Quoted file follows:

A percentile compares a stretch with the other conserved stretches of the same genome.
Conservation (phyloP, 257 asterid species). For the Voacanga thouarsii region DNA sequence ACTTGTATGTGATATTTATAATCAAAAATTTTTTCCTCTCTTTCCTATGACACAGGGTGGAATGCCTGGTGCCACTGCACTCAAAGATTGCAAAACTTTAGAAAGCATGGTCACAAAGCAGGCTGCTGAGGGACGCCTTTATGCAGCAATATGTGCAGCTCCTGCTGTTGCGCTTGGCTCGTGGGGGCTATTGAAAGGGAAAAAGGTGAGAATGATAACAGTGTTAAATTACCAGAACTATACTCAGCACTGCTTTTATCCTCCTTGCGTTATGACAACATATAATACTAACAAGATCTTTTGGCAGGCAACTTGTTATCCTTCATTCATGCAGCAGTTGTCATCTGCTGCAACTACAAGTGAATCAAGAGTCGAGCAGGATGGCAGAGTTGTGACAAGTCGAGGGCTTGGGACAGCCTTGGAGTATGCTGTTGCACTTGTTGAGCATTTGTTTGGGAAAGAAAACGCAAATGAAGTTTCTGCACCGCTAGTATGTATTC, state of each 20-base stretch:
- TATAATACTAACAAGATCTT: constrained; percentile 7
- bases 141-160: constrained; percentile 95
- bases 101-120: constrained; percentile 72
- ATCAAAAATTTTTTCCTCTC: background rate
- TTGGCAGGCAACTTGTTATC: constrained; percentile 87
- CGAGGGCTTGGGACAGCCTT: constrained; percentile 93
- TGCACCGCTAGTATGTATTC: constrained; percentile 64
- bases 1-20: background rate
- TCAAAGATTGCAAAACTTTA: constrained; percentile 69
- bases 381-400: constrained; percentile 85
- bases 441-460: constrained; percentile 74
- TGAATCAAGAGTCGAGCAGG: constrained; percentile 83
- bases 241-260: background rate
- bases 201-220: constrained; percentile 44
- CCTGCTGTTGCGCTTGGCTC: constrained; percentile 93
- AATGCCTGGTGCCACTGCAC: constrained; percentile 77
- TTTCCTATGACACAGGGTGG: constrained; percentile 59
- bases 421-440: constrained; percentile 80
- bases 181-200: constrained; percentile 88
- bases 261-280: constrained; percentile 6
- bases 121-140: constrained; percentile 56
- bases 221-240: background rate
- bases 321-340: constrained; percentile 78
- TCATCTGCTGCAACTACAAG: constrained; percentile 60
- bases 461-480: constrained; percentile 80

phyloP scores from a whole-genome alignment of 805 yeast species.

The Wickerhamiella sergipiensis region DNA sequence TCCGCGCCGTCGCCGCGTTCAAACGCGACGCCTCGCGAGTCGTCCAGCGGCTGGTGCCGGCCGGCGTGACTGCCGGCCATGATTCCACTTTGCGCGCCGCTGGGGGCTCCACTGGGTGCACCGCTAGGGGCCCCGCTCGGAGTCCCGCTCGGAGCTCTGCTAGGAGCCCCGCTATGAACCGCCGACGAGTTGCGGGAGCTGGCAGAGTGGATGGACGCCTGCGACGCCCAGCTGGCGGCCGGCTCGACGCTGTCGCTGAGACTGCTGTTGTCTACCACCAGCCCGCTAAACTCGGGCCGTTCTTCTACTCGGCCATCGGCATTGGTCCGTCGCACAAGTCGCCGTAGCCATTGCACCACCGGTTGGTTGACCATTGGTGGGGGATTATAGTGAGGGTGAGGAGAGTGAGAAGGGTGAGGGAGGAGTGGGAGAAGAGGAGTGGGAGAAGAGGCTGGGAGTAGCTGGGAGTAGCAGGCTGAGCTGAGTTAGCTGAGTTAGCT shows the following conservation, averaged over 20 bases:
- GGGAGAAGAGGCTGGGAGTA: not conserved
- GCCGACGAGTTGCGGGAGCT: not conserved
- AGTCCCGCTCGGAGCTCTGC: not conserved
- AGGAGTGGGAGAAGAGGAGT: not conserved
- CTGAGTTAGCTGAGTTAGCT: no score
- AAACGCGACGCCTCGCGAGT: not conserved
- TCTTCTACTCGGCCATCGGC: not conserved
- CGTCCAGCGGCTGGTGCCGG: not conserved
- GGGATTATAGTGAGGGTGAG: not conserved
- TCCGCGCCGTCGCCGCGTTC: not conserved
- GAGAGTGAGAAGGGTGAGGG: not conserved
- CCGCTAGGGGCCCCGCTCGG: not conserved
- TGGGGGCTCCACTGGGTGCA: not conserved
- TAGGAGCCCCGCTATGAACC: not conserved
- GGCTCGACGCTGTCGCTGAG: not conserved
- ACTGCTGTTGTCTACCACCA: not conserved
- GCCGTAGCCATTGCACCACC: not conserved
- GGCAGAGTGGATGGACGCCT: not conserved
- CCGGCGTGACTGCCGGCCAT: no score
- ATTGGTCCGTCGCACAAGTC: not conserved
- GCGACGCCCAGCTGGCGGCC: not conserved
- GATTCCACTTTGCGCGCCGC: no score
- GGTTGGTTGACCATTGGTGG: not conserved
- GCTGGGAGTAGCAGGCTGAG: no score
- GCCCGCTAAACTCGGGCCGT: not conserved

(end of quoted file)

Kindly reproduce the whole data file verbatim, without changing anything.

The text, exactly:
A percentile compares a stretch with the other conserved stretches of the same genome.
Conservation (phyloP, 257 asterid species). For the Voacanga thouarsii region DNA sequence ACTTGTATGTGATATTTATAATCAAAAATTTTTTCCTCTCTTTCCTATGACACAGGGTGGAATGCCTGGTGCCACTGCACTCAAAGATTGCAAAACTTTAGAAAGCATGGTCACAAAGCAGGCTGCTGAGGGACGCCTTTATGCAGCAATATGTGCAGCTCCTGCTGTTGCGCTTGGCTCGTGGGGGCTATTGAAAGGGAAAAAGGTGAGAATGATAACAGTGTTAAATTACCAGAACTATACTCAGCACTGCTTTTATCCTCCTTGCGTTATGACAACATATAATACTAACAAGATCTTTTGGCAGGCAACTTGTTATCCTTCATTCATGCAGCAGTTGTCATCTGCTGCAACTACAAGTGAATCAAGAGTCGAGCAGGATGGCAGAGTTGTGACAAGTCGAGGGCTTGGGACAGCCTTGGAGTATGCTGTTGCACTTGTTGAGCATTTGTTTGGGAAAGAAAACGCAAATGAAGTTTCTGCACCGCTAGTATGTATTC, state of each 20-base stretch:
- TATAATACTAACAAGATCTT: constrained; percentile 7
- bases 141-160: constrained; percentile 95
- bases 101-120: constrained; percentile 72
- ATCAAAAATTTTTTCCTCTC: background rate
- TTGGCAGGCAACTTGTTATC: constrained; percentile 87
- CGAGGGCTTGGGACAGCCTT: constrained; percentile 93
- TGCACCGCTAGTATGTATTC: constrained; percentile 64
- bases 1-20: background rate
- TCAAAGATTGCAAAACTTTA: constrained; percentile 69
- bases 381-400: constrained; percentile 85
- bases 441-460: constrained; percentile 74
- TGAATCAAGAGTCGAGCAGG: constrained; percentile 83
- bases 241-260: background rate
- bases 201-220: constrained; percentile 44
- CCTGCTGTTGCGCTTGGCTC: constrained; percentile 93
- AATGCCTGGTGCCACTGCAC: constrained; percentile 77
- TTTCCTATGACACAGGGTGG: constrained; percentile 59
- bases 421-440: constrained; percentile 80
- bases 181-200: constrained; percentile 88
- bases 261-280: constrained; percentile 6
- bases 121-140: constrained; percentile 56
- bases 221-240: background rate
- bases 321-340: constrained; percentile 78
- TCATCTGCTGCAACTACAAG: constrained; percentile 60
- bases 461-480: constrained; percentile 80

phyloP scores from a whole-genome alignment of 805 yeast species.

The Wickerhamiella sergipiensis region DNA sequence TCCGCGCCGTCGCCGCGTTCAAACGCGACGCCTCGCGAGTCGTCCAGCGGCTGGTGCCGGCCGGCGTGACTGCCGGCCATGATTCCACTTTGCGCGCCGCTGGGGGCTCCACTGGGTGCACCGCTAGGGGCCCCGCTCGGAGTCCCGCTCGGAGCTCTGCTAGGAGCCCCGCTATGAACCGCCGACGAGTTGCGGGAGCTGGCAGAGTGGATGGACGCCTGCGACGCCCAGCTGGCGGCCGGCTCGACGCTGTCGCTGAGACTGCTGTTGTCTACCACCAGCCCGCTAAACTCGGGCCGTTCTTCTACTCGGCCATCGGCATTGGTCCGTCGCACAAGTCGCCGTAGCCATTGCACCACCGGTTGGTTGACCATTGGTGGGGGATTATAGTGAGGGTGAGGAGAGTGAGAAGGGTGAGGGAGGAGTGGGAGAAGAGGAGTGGGAGAAGAGGCTGGGAGTAGCTGGGAGTAGCAGGCTGAGCTGAGTTAGCTGAGTTAGCT shows the following conservation, averaged over 20 bases:
- GGGAGAAGAGGCTGGGAGTA: not conserved
- GCCGACGAGTTGCGGGAGCT: not conserved
- AGTCCCGCTCGGAGCTCTGC: not conserved
- AGGAGTGGGAGAAGAGGAGT: not conserved
- CTGAGTTAGCTGAGTTAGCT: no score
- AAACGCGACGCCTCGCGAGT: not conserved
- TCTTCTACTCGGCCATCGGC: not conserved
- CGTCCAGCGGCTGGTGCCGG: not conserved
- GGGATTATAGTGAGGGTGAG: not conserved
- TCCGCGCCGTCGCCGCGTTC: not conserved
- GAGAGTGAGAAGGGTGAGGG: not conserved
- CCGCTAGGGGCCCCGCTCGG: not conserved
- TGGGGGCTCCACTGGGTGCA: not conserved
- TAGGAGCCCCGCTATGAACC: not conserved
- GGCTCGACGCTGTCGCTGAG: not conserved
- ACTGCTGTTGTCTACCACCA: not conserved
- GCCGTAGCCATTGCACCACC: not conserved
- GGCAGAGTGGATGGACGCCT: not conserved
- CCGGCGTGACTGCCGGCCAT: no score
- ATTGGTCCGTCGCACAAGTC: not conserved
- GCGACGCCCAGCTGGCGGCC: not conserved
- GATTCCACTTTGCGCGCCGC: no score
- GGTTGGTTGACCATTGGTGG: not conserved
- GCTGGGAGTAGCAGGCTGAG: no score
- GCCCGCTAAACTCGGGCCGT: not conserved